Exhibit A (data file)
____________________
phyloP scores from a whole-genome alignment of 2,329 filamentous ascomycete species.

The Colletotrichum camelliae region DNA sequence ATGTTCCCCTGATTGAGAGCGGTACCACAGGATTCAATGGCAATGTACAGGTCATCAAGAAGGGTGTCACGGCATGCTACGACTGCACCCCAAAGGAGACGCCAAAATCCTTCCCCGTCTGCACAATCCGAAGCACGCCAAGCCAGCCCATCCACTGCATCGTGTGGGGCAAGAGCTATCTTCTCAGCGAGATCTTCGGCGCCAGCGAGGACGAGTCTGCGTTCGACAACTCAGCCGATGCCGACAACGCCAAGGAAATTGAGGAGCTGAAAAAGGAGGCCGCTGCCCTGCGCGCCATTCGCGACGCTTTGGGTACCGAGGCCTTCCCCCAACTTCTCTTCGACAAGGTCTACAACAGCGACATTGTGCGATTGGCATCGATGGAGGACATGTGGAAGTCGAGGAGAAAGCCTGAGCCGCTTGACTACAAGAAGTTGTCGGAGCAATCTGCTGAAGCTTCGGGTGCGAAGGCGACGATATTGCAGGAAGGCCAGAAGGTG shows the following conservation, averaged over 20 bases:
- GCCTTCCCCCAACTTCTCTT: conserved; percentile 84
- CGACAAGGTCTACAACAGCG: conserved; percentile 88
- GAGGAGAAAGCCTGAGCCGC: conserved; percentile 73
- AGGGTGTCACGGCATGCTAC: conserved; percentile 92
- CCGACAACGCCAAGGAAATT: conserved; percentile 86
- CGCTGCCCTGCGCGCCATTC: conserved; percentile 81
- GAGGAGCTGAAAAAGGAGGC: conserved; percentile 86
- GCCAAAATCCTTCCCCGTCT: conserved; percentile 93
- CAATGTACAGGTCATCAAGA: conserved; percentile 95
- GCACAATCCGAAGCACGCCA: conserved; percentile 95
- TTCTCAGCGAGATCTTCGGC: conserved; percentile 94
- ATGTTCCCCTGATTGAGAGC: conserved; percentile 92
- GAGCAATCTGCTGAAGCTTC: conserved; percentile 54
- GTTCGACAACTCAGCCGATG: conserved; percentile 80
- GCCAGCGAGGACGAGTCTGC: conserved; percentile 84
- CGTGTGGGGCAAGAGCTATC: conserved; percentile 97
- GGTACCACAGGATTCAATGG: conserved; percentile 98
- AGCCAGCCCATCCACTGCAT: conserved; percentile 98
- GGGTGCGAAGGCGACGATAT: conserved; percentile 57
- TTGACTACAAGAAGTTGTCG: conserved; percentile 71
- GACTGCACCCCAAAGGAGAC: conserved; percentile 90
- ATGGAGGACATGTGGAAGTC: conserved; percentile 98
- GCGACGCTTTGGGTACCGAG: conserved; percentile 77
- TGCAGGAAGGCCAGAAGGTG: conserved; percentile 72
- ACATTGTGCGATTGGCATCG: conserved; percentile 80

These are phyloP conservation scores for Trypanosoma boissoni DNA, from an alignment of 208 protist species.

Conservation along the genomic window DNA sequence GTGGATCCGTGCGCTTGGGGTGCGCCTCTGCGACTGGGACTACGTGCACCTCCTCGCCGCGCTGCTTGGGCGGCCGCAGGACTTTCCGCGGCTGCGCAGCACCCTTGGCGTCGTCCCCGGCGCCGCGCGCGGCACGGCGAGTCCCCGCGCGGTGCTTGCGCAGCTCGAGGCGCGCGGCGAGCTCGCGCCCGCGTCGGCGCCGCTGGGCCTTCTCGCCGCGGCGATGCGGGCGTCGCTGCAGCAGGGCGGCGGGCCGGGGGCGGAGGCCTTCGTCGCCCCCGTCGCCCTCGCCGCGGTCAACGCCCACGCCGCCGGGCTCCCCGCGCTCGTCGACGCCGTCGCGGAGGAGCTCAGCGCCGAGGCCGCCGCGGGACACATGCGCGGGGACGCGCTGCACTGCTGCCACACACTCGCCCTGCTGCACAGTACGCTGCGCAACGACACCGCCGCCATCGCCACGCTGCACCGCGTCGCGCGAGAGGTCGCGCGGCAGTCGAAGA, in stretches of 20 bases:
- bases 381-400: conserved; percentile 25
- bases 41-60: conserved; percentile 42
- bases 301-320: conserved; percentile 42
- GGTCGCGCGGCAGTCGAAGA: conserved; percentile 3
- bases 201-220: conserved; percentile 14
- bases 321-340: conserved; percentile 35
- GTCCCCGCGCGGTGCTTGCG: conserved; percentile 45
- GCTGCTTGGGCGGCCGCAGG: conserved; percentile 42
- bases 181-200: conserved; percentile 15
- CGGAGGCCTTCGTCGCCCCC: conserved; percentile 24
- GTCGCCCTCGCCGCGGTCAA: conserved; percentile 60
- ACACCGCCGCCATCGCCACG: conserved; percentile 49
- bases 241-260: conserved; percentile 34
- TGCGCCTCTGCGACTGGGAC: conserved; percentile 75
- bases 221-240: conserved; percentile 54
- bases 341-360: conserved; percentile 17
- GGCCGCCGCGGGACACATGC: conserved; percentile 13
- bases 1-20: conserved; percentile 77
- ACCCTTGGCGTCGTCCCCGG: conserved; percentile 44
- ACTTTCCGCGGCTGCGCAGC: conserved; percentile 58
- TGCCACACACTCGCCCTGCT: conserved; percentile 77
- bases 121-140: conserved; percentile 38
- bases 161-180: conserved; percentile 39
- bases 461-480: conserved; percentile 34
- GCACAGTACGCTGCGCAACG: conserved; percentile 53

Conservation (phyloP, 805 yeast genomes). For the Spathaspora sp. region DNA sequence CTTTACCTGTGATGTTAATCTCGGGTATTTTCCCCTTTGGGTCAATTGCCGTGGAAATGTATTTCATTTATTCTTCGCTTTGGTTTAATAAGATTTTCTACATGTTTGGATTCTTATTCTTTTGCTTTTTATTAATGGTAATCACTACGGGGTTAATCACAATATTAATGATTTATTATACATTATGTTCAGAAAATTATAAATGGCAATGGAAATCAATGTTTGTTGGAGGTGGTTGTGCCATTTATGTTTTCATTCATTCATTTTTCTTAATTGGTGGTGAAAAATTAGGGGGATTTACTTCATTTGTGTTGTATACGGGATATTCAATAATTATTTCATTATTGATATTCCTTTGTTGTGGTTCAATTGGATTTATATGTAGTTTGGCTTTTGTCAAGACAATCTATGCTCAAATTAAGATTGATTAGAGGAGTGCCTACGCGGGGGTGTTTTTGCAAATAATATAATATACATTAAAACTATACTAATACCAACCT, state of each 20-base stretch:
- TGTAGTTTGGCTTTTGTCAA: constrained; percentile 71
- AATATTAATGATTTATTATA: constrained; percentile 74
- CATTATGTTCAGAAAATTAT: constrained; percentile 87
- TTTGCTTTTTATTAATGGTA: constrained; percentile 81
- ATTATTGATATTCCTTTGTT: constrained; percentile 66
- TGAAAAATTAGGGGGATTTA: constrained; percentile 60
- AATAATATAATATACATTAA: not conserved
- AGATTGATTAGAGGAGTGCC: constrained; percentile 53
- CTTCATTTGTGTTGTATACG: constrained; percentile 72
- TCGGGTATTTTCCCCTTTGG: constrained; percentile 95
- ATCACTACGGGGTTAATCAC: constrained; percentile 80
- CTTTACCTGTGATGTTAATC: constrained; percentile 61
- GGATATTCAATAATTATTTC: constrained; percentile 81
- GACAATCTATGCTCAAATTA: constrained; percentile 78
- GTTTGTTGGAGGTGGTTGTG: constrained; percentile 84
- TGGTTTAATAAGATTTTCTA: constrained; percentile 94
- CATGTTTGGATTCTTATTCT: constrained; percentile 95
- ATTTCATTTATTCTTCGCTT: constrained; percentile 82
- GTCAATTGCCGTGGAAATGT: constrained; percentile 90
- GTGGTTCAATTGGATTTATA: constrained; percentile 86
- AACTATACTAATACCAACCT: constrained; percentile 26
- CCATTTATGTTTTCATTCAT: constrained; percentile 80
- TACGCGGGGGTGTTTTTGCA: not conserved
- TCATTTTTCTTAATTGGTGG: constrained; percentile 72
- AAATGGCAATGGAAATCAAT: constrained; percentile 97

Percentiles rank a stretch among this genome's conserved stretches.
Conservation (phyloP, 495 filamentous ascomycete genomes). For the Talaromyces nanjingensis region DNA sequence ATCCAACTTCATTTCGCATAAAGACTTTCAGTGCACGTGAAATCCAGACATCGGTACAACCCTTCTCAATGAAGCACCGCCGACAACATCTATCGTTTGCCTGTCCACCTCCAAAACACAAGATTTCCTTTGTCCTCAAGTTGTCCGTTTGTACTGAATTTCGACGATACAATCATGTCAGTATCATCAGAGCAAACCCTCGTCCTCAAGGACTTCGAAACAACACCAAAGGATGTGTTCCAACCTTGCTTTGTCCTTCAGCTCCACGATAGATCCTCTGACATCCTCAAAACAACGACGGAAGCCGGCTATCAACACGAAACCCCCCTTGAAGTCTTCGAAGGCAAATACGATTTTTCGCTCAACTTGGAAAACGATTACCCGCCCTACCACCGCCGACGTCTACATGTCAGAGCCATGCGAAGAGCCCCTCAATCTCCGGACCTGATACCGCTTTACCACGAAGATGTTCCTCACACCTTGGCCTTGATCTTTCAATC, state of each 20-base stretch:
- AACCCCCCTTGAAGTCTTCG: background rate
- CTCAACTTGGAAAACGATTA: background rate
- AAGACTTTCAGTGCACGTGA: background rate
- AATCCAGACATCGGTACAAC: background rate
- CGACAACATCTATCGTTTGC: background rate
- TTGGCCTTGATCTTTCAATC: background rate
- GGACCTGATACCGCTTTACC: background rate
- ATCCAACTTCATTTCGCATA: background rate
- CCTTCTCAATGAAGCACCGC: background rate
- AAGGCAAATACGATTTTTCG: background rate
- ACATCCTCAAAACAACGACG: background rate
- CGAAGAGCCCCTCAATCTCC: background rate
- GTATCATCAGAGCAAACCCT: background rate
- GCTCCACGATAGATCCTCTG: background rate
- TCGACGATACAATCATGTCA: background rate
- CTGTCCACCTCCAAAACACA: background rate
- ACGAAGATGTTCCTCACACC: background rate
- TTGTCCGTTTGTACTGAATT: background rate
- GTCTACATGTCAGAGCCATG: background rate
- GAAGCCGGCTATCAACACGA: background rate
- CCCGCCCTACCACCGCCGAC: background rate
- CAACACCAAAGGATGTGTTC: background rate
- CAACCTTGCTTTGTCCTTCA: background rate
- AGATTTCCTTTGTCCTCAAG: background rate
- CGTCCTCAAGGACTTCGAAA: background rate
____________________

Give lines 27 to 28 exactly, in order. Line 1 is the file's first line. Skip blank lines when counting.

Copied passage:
- ACATTGTGCGATTGGCATCG: conserved; percentile 80

These are phyloP conservation scores for Trypanosoma boissoni DNA, from an alignment of 208 protist species.